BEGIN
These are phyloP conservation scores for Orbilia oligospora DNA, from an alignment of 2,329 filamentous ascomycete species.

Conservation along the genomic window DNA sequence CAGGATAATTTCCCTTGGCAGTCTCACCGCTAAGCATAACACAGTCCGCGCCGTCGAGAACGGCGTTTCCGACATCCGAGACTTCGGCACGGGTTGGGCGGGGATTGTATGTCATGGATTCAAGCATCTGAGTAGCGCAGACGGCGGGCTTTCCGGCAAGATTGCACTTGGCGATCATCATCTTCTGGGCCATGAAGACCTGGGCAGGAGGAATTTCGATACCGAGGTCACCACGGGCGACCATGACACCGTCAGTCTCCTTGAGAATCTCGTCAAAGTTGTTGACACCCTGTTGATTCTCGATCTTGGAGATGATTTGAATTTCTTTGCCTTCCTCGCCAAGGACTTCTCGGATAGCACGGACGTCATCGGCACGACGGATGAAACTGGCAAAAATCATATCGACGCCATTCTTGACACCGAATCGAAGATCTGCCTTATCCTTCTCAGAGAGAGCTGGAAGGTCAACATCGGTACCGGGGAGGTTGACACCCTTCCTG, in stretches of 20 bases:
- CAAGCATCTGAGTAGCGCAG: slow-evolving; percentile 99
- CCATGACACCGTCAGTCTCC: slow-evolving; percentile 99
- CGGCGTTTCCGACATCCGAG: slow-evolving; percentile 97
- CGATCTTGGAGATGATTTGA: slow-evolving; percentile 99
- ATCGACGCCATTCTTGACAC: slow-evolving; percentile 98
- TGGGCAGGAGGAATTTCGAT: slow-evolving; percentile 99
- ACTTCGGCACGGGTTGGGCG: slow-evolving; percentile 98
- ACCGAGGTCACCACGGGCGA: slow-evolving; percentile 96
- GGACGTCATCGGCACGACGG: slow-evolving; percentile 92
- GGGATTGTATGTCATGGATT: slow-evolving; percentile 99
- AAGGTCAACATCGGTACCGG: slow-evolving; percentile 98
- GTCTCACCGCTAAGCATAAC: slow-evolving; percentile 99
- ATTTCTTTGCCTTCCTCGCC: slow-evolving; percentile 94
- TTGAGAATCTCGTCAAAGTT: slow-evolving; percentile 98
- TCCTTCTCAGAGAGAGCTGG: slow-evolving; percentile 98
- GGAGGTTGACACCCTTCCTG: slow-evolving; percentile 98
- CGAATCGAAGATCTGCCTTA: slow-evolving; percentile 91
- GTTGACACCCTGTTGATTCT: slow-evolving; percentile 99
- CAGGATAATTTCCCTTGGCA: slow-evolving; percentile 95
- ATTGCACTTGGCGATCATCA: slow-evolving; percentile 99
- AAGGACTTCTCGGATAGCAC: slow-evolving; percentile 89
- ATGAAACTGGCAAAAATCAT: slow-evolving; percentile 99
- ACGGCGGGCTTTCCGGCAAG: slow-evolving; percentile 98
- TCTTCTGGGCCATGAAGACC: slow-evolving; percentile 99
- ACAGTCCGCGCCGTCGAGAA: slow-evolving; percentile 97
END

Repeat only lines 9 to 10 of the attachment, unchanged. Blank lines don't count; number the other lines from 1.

- ACTTCGGCACGGGTTGGGCG: slow-evolving; percentile 98
- ACCGAGGTCACCACGGGCGA: slow-evolving; percentile 96